Here’s the shearer, David Hinman, getting set up, for the first time. Yes, the first time. You see, it was like this. David brought out the first ewe to shear and we were all set, everyone in their places. We had Steve, our farm helper, ready to put coats on after shearing. Jack was sweeper(cleaning the floor between each shear) and to help Steve. I was taking the shorn fleeces away, labeling and putting them in a safe area during the process. And our friend Sandy was there to watch and enjoy. And then the lights started flickering. David was shearing away and said “what’s up with your lights?” and I said “Oh s***”. We lose power in Westmoreland on the average of once a week. But the lights kept flickering only, dim, bright, dim, bright. My toes were crossed. No please dear Lord, not now, NOT TODAY! And then, dead. No lights, no power, no shearing. The first ewe was half sheared and here we were at 10:15AM!
So David packed up his equipment and said he’d go shear another flock and come back in the afternoon. He had no sooner driven out of the yard and the power came back on…10:45AM. well, I have never been too good at the “oh well, whatever, that’s cool.” I was fit to be tied. I was ready to drive to the Public Utilities Commission office in NH but of course it was Saturday. Nothing to do but wait out the hours. We figured David would be back by 2ish. So we let the sheep have a bit more leg room in the same barn, gave them water and waited. And so did they. Sheep are good at just waiting. They didn’t like it, but they were fine. And sure enough David rolled back in at 2:30 and we commenced the process. Here is Ashley, our 13 year old ewe, being sheared. She has the most incredible fleece I have ever had the privilege of handling. And each year, the past few, I keep it for my stash…sorry! (<: This is Daisy. It is so neat to see the fleece come off their body in one beautiful piece. When I gather it up after it is shorn the fleece is still warm.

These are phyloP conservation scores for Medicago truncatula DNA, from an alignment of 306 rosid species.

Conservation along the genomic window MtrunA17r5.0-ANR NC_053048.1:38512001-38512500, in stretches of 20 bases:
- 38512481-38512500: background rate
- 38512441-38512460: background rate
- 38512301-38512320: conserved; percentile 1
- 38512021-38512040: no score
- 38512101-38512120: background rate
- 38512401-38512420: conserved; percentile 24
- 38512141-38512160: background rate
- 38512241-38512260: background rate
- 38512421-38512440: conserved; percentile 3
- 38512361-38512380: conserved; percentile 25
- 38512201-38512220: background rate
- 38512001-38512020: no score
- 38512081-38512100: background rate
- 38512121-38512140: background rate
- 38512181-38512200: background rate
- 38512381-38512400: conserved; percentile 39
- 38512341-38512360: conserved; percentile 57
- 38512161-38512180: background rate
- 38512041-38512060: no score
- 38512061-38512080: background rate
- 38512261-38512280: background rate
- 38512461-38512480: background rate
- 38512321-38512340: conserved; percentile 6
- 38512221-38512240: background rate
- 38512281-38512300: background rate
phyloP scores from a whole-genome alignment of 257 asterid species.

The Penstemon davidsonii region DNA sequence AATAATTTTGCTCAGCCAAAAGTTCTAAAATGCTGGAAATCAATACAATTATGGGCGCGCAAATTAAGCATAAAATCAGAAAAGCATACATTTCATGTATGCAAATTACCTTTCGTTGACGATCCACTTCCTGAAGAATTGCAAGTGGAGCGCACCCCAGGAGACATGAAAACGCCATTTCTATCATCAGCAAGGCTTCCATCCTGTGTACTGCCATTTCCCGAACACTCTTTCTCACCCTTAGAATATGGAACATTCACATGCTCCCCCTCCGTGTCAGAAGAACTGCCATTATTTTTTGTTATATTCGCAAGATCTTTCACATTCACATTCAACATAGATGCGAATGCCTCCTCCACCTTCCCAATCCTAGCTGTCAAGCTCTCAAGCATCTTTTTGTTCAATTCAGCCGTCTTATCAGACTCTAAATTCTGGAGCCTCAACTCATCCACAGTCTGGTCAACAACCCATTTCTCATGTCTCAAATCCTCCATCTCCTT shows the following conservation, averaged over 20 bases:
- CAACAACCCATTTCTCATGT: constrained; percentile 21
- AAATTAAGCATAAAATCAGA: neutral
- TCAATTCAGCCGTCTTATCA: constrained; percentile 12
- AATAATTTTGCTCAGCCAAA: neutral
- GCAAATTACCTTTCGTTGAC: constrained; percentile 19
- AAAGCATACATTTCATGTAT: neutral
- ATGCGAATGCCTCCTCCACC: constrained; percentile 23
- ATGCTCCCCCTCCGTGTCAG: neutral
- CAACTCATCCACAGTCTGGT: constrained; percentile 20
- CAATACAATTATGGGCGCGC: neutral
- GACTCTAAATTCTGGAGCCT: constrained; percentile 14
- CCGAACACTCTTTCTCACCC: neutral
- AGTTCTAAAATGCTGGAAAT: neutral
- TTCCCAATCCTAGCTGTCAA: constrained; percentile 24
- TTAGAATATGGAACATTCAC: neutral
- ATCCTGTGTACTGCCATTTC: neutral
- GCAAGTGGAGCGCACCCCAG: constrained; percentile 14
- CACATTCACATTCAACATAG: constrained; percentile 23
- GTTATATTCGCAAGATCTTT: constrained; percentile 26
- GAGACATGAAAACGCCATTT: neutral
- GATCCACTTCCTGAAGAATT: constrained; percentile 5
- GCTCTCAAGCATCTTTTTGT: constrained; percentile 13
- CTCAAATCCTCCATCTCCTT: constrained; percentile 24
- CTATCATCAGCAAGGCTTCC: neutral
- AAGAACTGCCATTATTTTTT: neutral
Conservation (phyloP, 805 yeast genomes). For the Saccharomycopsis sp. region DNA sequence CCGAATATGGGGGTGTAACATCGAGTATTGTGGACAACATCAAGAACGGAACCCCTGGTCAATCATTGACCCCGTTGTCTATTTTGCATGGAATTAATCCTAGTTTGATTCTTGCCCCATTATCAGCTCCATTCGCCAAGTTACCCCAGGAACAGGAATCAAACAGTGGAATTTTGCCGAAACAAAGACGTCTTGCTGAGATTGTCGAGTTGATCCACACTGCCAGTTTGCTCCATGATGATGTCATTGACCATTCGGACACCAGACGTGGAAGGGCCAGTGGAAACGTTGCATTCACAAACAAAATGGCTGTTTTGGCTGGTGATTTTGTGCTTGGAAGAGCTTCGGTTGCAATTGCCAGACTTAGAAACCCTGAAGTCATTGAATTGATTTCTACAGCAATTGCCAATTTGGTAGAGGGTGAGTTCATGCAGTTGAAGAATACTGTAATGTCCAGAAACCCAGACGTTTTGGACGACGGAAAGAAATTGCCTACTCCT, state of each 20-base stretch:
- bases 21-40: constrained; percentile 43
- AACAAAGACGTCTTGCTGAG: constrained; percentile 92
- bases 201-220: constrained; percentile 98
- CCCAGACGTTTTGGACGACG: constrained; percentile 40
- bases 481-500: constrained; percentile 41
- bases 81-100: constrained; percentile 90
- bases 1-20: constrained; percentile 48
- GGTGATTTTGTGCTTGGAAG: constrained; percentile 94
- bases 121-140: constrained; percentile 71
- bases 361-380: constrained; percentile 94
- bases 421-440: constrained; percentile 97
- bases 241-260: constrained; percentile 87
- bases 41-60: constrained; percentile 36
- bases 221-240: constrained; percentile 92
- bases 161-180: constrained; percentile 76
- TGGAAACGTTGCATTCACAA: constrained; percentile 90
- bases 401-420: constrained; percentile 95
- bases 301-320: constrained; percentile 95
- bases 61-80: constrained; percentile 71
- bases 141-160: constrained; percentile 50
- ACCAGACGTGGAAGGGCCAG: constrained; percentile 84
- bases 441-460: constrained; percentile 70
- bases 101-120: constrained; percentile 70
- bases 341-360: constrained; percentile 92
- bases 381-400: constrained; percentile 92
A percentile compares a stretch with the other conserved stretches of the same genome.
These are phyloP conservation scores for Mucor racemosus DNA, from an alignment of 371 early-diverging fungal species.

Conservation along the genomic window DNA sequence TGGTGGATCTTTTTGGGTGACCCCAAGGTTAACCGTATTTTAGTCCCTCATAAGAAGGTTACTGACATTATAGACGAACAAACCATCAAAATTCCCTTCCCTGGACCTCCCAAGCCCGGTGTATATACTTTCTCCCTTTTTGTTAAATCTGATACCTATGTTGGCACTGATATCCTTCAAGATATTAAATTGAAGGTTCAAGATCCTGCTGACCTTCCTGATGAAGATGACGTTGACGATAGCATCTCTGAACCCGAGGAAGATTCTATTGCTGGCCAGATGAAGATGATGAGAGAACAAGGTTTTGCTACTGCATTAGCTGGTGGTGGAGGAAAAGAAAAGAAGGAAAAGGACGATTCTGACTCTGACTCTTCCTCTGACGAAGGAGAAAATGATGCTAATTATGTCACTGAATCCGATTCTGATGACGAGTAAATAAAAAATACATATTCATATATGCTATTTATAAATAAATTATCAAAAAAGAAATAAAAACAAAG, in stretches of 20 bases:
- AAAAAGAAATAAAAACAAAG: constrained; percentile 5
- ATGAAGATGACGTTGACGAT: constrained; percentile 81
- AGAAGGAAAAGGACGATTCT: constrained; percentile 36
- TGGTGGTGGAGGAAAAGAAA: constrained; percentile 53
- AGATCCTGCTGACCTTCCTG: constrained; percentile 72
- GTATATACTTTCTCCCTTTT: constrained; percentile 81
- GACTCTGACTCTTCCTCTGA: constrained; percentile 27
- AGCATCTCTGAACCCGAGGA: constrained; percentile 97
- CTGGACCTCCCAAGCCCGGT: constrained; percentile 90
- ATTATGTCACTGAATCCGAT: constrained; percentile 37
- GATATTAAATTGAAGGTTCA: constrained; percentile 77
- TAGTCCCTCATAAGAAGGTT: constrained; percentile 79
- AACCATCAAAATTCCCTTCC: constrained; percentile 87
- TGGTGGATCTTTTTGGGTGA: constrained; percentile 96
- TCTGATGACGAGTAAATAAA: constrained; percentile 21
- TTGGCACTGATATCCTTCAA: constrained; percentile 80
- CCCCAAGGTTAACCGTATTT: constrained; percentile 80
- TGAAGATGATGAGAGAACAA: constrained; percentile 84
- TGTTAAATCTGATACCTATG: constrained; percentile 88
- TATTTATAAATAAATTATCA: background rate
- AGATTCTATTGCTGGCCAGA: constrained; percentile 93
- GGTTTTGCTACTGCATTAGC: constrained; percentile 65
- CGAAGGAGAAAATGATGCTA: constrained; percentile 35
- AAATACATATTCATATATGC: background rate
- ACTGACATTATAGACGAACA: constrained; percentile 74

We finished up at 5PM, got the flock back to their regular barn where they had fresh hay and fresh bedding in the barns to bed down in for the night. They know the route from one barn to the other, it’s down the lane about 50 feet. we opened the gate and before Jack could lead them to the barn they took the lead and were in the barn single file and eating away,. That was a first. Who ever said sheep are dumb is all wrong. Spoiled they are but what they give back is worth all the effort! What’s most amazing is how small they are now without the fleece. Twice as many can fit along this one wall of feeders.